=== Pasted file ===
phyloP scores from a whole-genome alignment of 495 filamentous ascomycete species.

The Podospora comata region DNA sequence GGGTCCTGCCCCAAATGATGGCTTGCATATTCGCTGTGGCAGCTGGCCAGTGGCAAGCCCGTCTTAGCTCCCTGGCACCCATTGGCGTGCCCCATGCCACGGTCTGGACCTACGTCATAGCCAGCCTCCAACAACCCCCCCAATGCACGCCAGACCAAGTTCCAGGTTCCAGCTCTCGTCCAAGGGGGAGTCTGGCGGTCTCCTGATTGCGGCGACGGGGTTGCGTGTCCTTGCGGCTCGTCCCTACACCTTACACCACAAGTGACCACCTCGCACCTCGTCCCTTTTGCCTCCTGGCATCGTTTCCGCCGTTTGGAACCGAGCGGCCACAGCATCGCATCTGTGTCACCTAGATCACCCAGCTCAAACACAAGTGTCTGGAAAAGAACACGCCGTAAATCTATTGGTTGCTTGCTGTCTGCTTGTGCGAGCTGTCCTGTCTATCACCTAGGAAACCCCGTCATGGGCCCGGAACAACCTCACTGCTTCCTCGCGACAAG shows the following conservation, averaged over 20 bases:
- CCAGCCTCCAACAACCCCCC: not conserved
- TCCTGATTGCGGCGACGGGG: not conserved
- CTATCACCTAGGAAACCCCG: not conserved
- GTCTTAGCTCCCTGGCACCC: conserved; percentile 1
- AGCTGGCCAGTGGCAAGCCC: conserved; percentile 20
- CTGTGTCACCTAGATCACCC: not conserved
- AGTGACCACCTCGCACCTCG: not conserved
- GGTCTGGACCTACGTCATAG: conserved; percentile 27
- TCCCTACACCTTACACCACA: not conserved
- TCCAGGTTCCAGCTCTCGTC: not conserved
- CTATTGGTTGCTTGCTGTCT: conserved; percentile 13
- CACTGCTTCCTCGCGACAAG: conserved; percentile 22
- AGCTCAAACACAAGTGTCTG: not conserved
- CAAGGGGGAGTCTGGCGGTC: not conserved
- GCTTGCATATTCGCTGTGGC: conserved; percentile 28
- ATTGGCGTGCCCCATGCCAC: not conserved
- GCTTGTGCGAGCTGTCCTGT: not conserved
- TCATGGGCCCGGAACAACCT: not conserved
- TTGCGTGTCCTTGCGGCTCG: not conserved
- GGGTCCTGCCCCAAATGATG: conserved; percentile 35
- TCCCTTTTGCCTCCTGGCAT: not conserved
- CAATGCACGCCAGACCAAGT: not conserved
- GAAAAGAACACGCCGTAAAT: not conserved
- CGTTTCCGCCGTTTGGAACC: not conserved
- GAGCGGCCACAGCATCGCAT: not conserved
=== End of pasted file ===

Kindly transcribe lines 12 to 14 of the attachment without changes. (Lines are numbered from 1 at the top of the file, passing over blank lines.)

- TCCAGGTTCCAGCTCTCGTC: not conserved
- CTATTGGTTGCTTGCTGTCT: conserved; percentile 13
- CACTGCTTCCTCGCGACAAG: conserved; percentile 22